# 645 Four Consecutive Odd Numbers Pass a Prime Number Test

There is a quick test to see if an odd number is prime: Plug in the number for x in the equation y = 2^x (mod x). If y = 2, then x is VERY LIKELY a prime number. I call that equation the quick prime number test.

The smallest composite number that gives a false positive to this test is 341. Click on that number to see an in depth description of this quick prime number test and how it relates to Pascal’s triangle.

This is only a picture of a calculator.

The second smallest number to give a false positive is 561. Click on that number to see MANY false positives for other tests for that composite number.

645 is not usually tested to see if it is prime because it ends with a 5 and the sum of its digits is a multiple of 3. From those two divisibility rules, we know that 645 is a composite number divisible by both 3 and 5.

Still 645 is the third smallest number to give a false positive to the quick prime number test.

Here is a chart of the quick prime number test applied to the odd numbers from 343 to 681. (A similar chart for odd numbers up to 341 can be seen here.) Whenever y equals 2, I’ve made that 2 red. Prime numbers have been highlighted in yellow. Pseudoprimes 561 and 645 are in bold print.

There are 119 numbers less than or equal to 561 that pass this prime number test, and only 3 of those numbers are composite numbers that give a false positive. Amazing.

Perhaps you noticed something else that’s pretty amazing: 641, 643, 645, and 647 are FOUR consecutive odd numbers that pass the quick prime number test, and 645 is the only composite number of the four. Those are the smallest four consecutive odd numbers that pass the test.

It makes me wonder if longer strings of numbers that pass the test are possible. As almost everybody knows 3, 5, and 7 are the only consecutive odd numbers that are also prime numbers. All other strings of three or more consecutive odd numbers contain at least one composite number that is a multiple of 3. Including pseudoprimes like 645 certainly opens up the possibility of longer strings of prime and pseudoprime numbers.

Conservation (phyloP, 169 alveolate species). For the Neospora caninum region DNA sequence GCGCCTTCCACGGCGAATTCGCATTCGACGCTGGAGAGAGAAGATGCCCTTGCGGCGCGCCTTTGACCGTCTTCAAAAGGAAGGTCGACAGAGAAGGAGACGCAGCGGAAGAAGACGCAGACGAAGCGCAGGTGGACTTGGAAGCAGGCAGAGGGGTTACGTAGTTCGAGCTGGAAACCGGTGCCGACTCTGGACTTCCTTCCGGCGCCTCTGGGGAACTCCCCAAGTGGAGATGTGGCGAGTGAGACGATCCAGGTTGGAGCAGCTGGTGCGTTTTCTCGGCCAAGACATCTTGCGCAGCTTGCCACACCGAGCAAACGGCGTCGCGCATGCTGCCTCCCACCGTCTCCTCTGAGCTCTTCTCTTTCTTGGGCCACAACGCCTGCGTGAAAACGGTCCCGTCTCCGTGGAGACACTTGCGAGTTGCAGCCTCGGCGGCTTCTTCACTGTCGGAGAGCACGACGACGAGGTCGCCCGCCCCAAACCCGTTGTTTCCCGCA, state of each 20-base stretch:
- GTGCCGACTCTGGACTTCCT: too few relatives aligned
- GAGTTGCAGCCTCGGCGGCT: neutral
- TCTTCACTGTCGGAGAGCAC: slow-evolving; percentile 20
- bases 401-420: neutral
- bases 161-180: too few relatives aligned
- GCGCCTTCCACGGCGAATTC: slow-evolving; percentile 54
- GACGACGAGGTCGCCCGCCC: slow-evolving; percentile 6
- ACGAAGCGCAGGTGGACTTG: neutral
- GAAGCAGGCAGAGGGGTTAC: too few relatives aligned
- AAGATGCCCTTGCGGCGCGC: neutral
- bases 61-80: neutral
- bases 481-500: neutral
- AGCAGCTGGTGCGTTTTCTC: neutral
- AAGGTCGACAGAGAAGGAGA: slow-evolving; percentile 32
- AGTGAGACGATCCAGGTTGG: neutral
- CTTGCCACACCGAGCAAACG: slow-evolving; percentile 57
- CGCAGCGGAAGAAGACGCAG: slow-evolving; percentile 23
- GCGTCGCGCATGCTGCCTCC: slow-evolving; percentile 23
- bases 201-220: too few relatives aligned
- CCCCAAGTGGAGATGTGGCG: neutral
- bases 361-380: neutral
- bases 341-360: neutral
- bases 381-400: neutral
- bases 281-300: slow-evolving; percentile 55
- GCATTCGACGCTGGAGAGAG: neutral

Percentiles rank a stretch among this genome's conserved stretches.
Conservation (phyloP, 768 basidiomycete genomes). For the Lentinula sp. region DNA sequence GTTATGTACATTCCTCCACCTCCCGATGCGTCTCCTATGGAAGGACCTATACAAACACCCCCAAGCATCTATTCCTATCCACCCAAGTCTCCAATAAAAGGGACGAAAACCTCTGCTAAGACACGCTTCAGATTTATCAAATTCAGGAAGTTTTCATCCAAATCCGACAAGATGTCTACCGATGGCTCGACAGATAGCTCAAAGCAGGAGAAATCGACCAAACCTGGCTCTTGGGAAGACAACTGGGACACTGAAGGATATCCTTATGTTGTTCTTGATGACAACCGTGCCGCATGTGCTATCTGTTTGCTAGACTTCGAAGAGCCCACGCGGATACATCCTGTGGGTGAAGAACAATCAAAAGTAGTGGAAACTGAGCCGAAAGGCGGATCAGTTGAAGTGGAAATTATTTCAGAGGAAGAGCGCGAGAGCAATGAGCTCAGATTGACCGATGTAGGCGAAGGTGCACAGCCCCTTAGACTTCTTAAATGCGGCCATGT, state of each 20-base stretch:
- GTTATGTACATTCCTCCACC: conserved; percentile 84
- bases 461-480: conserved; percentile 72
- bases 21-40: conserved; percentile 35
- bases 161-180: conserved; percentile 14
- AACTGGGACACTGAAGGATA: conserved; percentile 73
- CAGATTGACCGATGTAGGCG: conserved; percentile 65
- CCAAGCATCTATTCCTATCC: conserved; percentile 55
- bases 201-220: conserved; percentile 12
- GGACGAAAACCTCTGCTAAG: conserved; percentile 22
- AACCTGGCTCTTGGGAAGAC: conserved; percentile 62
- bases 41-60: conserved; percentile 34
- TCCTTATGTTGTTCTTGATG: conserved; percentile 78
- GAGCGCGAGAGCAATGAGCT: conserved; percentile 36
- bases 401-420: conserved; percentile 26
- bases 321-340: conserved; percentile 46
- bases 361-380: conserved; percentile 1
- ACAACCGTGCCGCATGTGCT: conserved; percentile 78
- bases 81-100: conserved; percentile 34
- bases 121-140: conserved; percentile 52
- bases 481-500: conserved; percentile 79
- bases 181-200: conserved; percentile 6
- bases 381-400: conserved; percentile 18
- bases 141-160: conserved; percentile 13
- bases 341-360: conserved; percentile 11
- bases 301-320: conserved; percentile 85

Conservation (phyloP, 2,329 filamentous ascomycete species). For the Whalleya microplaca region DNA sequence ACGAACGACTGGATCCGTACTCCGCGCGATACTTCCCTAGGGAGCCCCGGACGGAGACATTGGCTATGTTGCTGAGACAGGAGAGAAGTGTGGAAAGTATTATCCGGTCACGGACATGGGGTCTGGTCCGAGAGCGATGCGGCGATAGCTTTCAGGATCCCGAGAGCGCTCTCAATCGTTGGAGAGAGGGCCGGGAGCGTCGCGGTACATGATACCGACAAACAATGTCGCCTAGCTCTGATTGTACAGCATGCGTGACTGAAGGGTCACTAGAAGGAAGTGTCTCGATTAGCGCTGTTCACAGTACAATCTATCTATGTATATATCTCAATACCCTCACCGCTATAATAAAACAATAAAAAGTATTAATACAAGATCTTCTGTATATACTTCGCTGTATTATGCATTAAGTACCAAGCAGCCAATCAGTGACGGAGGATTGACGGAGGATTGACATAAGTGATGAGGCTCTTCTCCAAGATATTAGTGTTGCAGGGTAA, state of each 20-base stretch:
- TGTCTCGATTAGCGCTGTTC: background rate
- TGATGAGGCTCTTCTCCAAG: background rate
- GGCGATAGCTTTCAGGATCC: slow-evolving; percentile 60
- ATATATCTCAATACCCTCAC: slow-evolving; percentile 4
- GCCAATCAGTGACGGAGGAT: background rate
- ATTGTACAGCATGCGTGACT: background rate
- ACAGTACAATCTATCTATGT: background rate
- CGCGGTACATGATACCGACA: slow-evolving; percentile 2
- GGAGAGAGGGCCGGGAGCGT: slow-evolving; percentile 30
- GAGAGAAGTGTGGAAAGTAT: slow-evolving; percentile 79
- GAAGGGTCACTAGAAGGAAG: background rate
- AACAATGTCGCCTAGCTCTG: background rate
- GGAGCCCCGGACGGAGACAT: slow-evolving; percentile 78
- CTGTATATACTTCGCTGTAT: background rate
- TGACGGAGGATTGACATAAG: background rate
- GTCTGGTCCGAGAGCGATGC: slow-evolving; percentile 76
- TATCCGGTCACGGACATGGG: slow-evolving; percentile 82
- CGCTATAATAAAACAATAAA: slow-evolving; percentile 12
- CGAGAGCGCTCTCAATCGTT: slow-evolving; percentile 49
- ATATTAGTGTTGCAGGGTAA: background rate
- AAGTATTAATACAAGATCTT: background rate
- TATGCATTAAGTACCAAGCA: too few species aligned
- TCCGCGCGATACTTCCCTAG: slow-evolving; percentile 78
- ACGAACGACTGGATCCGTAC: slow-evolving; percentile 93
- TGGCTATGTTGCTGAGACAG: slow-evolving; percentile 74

I also continue to be fascinated by the amount of times on the chart that y equals an odd power of 2 (2, 8, 32, 128, 512).

Interesting observation: All three of these pseudoprimes are of the form 4n + 1. All prime numbers of the form 4n + 1 can be written as the sum of two square numbers that have no common factors. 341, 561, and 645 cannot be written as such a sum so they cannot be prime numbers.

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645 is the hypotenuse of the Pythagorean triple 387-516-645. What 3-digit number is the greatest common factor of those three numbers?

• 645 is a composite number.
• Prime factorization: 645 = 3 x 5 x 43
• The exponents in the prime factorization are 1, 1, and 1. Adding one to each and multiplying we get (1 + 1)(1 + 1)(1 + 1) = 2 x 2 x 2 = 8. Therefore 645 has exactly 8 factors.
• Factors of 645: 1, 3, 5, 15, 43, 129, 215, 645
• Factor pairs: 645 = 1 x 645, 3 x 215, 5 x 129, or 15 x 43
• 645 has no square factors that allow its square root to be simplified. √645 ≈ 25.39685.